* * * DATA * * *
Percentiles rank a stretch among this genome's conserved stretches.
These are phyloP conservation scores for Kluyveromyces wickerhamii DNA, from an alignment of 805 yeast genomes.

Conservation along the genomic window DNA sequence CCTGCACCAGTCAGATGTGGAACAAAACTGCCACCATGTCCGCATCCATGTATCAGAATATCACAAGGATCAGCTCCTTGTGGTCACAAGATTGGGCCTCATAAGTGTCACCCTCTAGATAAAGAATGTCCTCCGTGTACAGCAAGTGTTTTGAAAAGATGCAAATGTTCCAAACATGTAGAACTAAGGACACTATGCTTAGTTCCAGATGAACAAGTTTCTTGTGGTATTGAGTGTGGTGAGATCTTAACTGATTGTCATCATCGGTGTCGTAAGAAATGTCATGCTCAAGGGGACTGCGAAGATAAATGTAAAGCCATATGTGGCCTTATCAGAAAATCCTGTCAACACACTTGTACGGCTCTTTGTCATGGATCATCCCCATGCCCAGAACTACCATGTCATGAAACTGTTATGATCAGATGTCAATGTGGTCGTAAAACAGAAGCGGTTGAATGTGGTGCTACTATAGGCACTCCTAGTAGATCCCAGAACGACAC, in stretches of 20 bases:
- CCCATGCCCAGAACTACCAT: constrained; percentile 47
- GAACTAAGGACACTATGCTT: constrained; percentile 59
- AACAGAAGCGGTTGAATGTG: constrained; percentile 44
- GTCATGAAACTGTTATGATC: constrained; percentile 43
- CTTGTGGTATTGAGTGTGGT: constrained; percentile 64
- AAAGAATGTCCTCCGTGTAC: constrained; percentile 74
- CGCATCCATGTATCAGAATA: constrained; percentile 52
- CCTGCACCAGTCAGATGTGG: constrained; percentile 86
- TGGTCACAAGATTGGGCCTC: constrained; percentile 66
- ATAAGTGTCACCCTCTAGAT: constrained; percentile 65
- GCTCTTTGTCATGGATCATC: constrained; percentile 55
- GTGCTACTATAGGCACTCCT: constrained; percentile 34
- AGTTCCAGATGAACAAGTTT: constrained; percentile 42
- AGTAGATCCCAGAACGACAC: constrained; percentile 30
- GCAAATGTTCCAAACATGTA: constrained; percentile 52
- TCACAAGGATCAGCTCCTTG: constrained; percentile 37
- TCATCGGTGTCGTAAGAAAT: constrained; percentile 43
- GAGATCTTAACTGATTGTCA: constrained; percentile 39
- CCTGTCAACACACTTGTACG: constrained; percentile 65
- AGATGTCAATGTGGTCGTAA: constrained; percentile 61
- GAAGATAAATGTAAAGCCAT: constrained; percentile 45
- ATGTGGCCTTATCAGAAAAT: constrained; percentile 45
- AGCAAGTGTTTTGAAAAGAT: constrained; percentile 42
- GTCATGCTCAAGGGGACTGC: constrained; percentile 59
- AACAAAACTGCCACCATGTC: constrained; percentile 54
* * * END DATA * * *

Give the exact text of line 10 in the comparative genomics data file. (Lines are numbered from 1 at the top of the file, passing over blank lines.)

- CGCATCCATGTATCAGAATA: constrained; percentile 52